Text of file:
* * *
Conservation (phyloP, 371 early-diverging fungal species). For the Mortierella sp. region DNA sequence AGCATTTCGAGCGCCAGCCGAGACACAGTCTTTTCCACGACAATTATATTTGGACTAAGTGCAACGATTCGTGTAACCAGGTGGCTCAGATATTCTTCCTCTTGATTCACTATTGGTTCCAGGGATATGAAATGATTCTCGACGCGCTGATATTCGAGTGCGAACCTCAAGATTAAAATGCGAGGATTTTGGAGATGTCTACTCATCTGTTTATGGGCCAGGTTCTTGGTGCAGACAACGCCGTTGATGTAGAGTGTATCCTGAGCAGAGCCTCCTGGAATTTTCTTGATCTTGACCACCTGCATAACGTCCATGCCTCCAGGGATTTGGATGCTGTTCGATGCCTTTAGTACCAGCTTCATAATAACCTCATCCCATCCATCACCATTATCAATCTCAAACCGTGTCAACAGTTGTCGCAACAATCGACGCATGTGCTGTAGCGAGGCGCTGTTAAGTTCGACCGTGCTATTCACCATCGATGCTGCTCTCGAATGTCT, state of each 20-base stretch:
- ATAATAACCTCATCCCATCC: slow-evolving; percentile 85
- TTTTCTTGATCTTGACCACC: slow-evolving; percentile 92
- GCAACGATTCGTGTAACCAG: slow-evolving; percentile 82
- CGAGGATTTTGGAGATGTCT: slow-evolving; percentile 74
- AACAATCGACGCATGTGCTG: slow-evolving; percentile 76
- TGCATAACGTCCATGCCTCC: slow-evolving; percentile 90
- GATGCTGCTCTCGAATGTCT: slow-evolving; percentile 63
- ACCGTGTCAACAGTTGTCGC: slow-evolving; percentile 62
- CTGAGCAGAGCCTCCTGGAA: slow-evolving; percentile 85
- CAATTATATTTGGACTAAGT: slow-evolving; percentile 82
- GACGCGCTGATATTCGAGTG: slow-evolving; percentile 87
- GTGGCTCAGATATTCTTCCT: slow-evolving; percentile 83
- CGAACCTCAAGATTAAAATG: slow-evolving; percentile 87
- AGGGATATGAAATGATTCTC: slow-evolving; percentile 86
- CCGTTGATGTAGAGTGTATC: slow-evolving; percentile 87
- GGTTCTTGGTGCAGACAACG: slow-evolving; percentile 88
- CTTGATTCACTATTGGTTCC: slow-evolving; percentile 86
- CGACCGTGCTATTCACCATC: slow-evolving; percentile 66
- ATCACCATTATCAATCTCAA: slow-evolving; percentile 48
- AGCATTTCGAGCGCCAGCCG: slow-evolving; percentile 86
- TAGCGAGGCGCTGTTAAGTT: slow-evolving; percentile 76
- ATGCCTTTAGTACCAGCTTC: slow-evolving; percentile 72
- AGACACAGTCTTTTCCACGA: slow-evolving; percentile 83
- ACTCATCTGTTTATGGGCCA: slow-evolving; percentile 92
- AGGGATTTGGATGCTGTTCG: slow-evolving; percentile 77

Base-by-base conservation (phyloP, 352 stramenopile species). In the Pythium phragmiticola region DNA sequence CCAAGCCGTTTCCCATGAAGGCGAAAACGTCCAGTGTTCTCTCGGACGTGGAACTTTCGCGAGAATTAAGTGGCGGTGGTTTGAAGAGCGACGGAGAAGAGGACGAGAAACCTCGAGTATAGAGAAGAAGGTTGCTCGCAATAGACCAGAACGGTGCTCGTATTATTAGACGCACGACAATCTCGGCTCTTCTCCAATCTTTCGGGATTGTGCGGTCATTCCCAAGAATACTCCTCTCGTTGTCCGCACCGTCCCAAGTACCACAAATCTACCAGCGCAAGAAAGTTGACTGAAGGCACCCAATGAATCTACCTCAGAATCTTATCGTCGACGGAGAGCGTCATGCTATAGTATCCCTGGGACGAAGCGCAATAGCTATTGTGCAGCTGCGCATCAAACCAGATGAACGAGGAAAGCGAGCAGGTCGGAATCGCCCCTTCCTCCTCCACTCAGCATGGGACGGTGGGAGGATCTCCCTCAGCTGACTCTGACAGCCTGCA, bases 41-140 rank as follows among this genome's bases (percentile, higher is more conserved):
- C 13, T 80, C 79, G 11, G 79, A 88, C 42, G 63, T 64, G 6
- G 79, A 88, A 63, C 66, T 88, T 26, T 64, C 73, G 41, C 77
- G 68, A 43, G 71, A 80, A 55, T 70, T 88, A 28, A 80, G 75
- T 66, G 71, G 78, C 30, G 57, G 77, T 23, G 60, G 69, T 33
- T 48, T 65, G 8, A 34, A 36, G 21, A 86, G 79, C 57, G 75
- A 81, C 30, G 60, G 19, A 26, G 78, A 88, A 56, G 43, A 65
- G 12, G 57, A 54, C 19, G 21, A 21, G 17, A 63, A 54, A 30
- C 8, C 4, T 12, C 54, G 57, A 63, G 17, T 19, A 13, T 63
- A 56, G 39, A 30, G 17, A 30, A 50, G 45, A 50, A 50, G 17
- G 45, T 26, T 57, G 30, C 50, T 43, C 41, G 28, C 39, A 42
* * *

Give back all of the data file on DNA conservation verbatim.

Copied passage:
Conservation (phyloP, 371 early-diverging fungal species). For the Mortierella sp. region DNA sequence AGCATTTCGAGCGCCAGCCGAGACACAGTCTTTTCCACGACAATTATATTTGGACTAAGTGCAACGATTCGTGTAACCAGGTGGCTCAGATATTCTTCCTCTTGATTCACTATTGGTTCCAGGGATATGAAATGATTCTCGACGCGCTGATATTCGAGTGCGAACCTCAAGATTAAAATGCGAGGATTTTGGAGATGTCTACTCATCTGTTTATGGGCCAGGTTCTTGGTGCAGACAACGCCGTTGATGTAGAGTGTATCCTGAGCAGAGCCTCCTGGAATTTTCTTGATCTTGACCACCTGCATAACGTCCATGCCTCCAGGGATTTGGATGCTGTTCGATGCCTTTAGTACCAGCTTCATAATAACCTCATCCCATCCATCACCATTATCAATCTCAAACCGTGTCAACAGTTGTCGCAACAATCGACGCATGTGCTGTAGCGAGGCGCTGTTAAGTTCGACCGTGCTATTCACCATCGATGCTGCTCTCGAATGTCT, state of each 20-base stretch:
- ATAATAACCTCATCCCATCC: slow-evolving; percentile 85
- TTTTCTTGATCTTGACCACC: slow-evolving; percentile 92
- GCAACGATTCGTGTAACCAG: slow-evolving; percentile 82
- CGAGGATTTTGGAGATGTCT: slow-evolving; percentile 74
- AACAATCGACGCATGTGCTG: slow-evolving; percentile 76
- TGCATAACGTCCATGCCTCC: slow-evolving; percentile 90
- GATGCTGCTCTCGAATGTCT: slow-evolving; percentile 63
- ACCGTGTCAACAGTTGTCGC: slow-evolving; percentile 62
- CTGAGCAGAGCCTCCTGGAA: slow-evolving; percentile 85
- CAATTATATTTGGACTAAGT: slow-evolving; percentile 82
- GACGCGCTGATATTCGAGTG: slow-evolving; percentile 87
- GTGGCTCAGATATTCTTCCT: slow-evolving; percentile 83
- CGAACCTCAAGATTAAAATG: slow-evolving; percentile 87
- AGGGATATGAAATGATTCTC: slow-evolving; percentile 86
- CCGTTGATGTAGAGTGTATC: slow-evolving; percentile 87
- GGTTCTTGGTGCAGACAACG: slow-evolving; percentile 88
- CTTGATTCACTATTGGTTCC: slow-evolving; percentile 86
- CGACCGTGCTATTCACCATC: slow-evolving; percentile 66
- ATCACCATTATCAATCTCAA: slow-evolving; percentile 48
- AGCATTTCGAGCGCCAGCCG: slow-evolving; percentile 86
- TAGCGAGGCGCTGTTAAGTT: slow-evolving; percentile 76
- ATGCCTTTAGTACCAGCTTC: slow-evolving; percentile 72
- AGACACAGTCTTTTCCACGA: slow-evolving; percentile 83
- ACTCATCTGTTTATGGGCCA: slow-evolving; percentile 92
- AGGGATTTGGATGCTGTTCG: slow-evolving; percentile 77

Base-by-base conservation (phyloP, 352 stramenopile species). In the Pythium phragmiticola region DNA sequence CCAAGCCGTTTCCCATGAAGGCGAAAACGTCCAGTGTTCTCTCGGACGTGGAACTTTCGCGAGAATTAAGTGGCGGTGGTTTGAAGAGCGACGGAGAAGAGGACGAGAAACCTCGAGTATAGAGAAGAAGGTTGCTCGCAATAGACCAGAACGGTGCTCGTATTATTAGACGCACGACAATCTCGGCTCTTCTCCAATCTTTCGGGATTGTGCGGTCATTCCCAAGAATACTCCTCTCGTTGTCCGCACCGTCCCAAGTACCACAAATCTACCAGCGCAAGAAAGTTGACTGAAGGCACCCAATGAATCTACCTCAGAATCTTATCGTCGACGGAGAGCGTCATGCTATAGTATCCCTGGGACGAAGCGCAATAGCTATTGTGCAGCTGCGCATCAAACCAGATGAACGAGGAAAGCGAGCAGGTCGGAATCGCCCCTTCCTCCTCCACTCAGCATGGGACGGTGGGAGGATCTCCCTCAGCTGACTCTGACAGCCTGCA, bases 41-140 rank as follows among this genome's bases (percentile, higher is more conserved):
- C 13, T 80, C 79, G 11, G 79, A 88, C 42, G 63, T 64, G 6
- G 79, A 88, A 63, C 66, T 88, T 26, T 64, C 73, G 41, C 77
- G 68, A 43, G 71, A 80, A 55, T 70, T 88, A 28, A 80, G 75
- T 66, G 71, G 78, C 30, G 57, G 77, T 23, G 60, G 69, T 33
- T 48, T 65, G 8, A 34, A 36, G 21, A 86, G 79, C 57, G 75
- A 81, C 30, G 60, G 19, A 26, G 78, A 88, A 56, G 43, A 65
- G 12, G 57, A 54, C 19, G 21, A 21, G 17, A 63, A 54, A 30
- C 8, C 4, T 12, C 54, G 57, A 63, G 17, T 19, A 13, T 63
- A 56, G 39, A 30, G 17, A 30, A 50, G 45, A 50, A 50, G 17
- G 45, T 26, T 57, G 30, C 50, T 43, C 41, G 28, C 39, A 42